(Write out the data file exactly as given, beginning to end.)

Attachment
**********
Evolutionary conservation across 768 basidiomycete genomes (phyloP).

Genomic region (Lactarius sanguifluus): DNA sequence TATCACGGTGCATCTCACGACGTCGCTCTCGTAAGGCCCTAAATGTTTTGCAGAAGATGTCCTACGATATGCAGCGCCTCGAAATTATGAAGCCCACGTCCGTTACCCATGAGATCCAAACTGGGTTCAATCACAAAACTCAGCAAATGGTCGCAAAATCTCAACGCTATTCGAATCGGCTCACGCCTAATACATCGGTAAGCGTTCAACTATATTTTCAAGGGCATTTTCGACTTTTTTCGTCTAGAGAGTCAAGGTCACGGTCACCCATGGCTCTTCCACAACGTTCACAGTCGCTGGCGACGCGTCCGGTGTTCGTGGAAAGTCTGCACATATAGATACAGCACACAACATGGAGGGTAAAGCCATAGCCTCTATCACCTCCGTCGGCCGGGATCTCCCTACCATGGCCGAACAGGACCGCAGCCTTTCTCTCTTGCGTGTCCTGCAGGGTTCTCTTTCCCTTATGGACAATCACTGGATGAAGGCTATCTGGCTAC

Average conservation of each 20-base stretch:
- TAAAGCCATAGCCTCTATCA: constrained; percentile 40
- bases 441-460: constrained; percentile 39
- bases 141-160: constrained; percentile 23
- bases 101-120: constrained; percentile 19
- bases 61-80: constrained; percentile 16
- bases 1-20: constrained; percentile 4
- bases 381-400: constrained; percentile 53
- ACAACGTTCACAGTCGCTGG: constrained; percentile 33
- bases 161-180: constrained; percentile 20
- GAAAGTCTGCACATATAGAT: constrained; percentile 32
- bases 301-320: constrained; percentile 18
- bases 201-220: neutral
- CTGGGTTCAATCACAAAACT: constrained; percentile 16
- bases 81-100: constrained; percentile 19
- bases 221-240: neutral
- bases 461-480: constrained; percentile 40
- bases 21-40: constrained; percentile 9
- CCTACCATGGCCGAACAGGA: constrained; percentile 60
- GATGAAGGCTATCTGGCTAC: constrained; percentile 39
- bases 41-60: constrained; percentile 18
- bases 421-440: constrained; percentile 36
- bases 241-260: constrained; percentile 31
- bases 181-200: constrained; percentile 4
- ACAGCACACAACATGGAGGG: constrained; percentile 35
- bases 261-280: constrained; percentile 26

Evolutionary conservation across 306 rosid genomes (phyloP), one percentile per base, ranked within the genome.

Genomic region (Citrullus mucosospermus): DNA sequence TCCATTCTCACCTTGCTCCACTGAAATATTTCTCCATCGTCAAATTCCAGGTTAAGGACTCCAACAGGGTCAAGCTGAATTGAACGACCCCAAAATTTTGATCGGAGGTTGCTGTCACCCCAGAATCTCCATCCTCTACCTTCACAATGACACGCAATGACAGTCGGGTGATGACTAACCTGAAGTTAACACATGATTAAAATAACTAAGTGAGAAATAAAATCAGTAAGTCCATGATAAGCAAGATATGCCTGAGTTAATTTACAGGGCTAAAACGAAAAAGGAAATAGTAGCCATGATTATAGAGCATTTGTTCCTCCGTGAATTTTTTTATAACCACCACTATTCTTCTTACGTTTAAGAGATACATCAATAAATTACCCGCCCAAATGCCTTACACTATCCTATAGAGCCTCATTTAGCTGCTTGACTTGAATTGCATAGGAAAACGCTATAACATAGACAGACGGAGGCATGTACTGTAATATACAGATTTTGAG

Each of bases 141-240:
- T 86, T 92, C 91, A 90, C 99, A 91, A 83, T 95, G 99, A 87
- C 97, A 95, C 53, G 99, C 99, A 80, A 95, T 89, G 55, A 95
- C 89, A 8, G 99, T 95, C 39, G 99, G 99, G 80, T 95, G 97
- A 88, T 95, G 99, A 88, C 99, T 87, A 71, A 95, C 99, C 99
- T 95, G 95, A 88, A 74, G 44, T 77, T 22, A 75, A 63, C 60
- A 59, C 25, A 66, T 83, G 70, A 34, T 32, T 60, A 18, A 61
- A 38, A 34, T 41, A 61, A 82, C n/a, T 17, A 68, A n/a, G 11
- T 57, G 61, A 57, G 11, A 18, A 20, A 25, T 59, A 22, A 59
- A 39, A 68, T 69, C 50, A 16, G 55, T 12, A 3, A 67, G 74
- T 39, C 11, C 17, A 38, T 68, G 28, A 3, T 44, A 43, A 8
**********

Evolutionary conservation across 768 basidiomycete genomes (phyloP).

Genomic region (Lactarius sanguifluus): DNA sequence TATCACGGTGCATCTCACGACGTCGCTCTCGTAAGGCCCTAAATGTTTTGCAGAAGATGTCCTACGATATGCAGCGCCTCGAAATTATGAAGCCCACGTCCGTTACCCATGAGATCCAAACTGGGTTCAATCACAAAACTCAGCAAATGGTCGCAAAATCTCAACGCTATTCGAATCGGCTCACGCCTAATACATCGGTAAGCGTTCAACTATATTTTCAAGGGCATTTTCGACTTTTTTCGTCTAGAGAGTCAAGGTCACGGTCACCCATGGCTCTTCCACAACGTTCACAGTCGCTGGCGACGCGTCCGGTGTTCGTGGAAAGTCTGCACATATAGATACAGCACACAACATGGAGGGTAAAGCCATAGCCTCTATCACCTCCGTCGGCCGGGATCTCCCTACCATGGCCGAACAGGACCGCAGCCTTTCTCTCTTGCGTGTCCTGCAGGGTTCTCTTTCCCTTATGGACAATCACTGGATGAAGGCTATCTGGCTAC

Average conservation of each 20-base stretch:
- TAAAGCCATAGCCTCTATCA: constrained; percentile 40
- bases 441-460: constrained; percentile 39
- bases 141-160: constrained; percentile 23
- bases 101-120: constrained; percentile 19
- bases 61-80: constrained; percentile 16
- bases 1-20: constrained; percentile 4
- bases 381-400: constrained; percentile 53
- ACAACGTTCACAGTCGCTGG: constrained; percentile 33
- bases 161-180: constrained; percentile 20
- GAAAGTCTGCACATATAGAT: constrained; percentile 32
- bases 301-320: constrained; percentile 18
- bases 201-220: neutral
- CTGGGTTCAATCACAAAACT: constrained; percentile 16
- bases 81-100: constrained; percentile 19
- bases 221-240: neutral
- bases 461-480: constrained; percentile 40
- bases 21-40: constrained; percentile 9
- CCTACCATGGCCGAACAGGA: constrained; percentile 60
- GATGAAGGCTATCTGGCTAC: constrained; percentile 39
- bases 41-60: constrained; percentile 18
- bases 421-440: constrained; percentile 36
- bases 241-260: constrained; percentile 31
- bases 181-200: constrained; percentile 4
- ACAGCACACAACATGGAGGG: constrained; percentile 35
- bases 261-280: constrained; percentile 26

Evolutionary conservation across 306 rosid genomes (phyloP), one percentile per base, ranked within the genome.

Genomic region (Citrullus mucosospermus): DNA sequence TCCATTCTCACCTTGCTCCACTGAAATATTTCTCCATCGTCAAATTCCAGGTTAAGGACTCCAACAGGGTCAAGCTGAATTGAACGACCCCAAAATTTTGATCGGAGGTTGCTGTCACCCCAGAATCTCCATCCTCTACCTTCACAATGACACGCAATGACAGTCGGGTGATGACTAACCTGAAGTTAACACATGATTAAAATAACTAAGTGAGAAATAAAATCAGTAAGTCCATGATAAGCAAGATATGCCTGAGTTAATTTACAGGGCTAAAACGAAAAAGGAAATAGTAGCCATGATTATAGAGCATTTGTTCCTCCGTGAATTTTTTTATAACCACCACTATTCTTCTTACGTTTAAGAGATACATCAATAAATTACCCGCCCAAATGCCTTACACTATCCTATAGAGCCTCATTTAGCTGCTTGACTTGAATTGCATAGGAAAACGCTATAACATAGACAGACGGAGGCATGTACTGTAATATACAGATTTTGAG

Each of bases 141-240:
- T 86, T 92, C 91, A 90, C 99, A 91, A 83, T 95, G 99, A 87
- C 97, A 95, C 53, G 99, C 99, A 80, A 95, T 89, G 55, A 95
- C 89, A 8, G 99, T 95, C 39, G 99, G 99, G 80, T 95, G 97
- A 88, T 95, G 99, A 88, C 99, T 87, A 71, A 95, C 99, C 99
- T 95, G 95, A 88, A 74, G 44, T 77, T 22, A 75, A 63, C 60
- A 59, C 25, A 66, T 83, G 70, A 34, T 32, T 60, A 18, A 61
- A 38, A 34, T 41, A 61, A 82, C n/a, T 17, A 68, A n/a, G 11
- T 57, G 61, A 57, G 11, A 18, A 20, A 25, T 59, A 22, A 59
- A 39, A 68, T 69, C 50, A 16, G 55, T 12, A 3, A 67, G 74
- T 39, C 11, C 17, A 38, T 68, G 28, A 3, T 44, A 43, A 8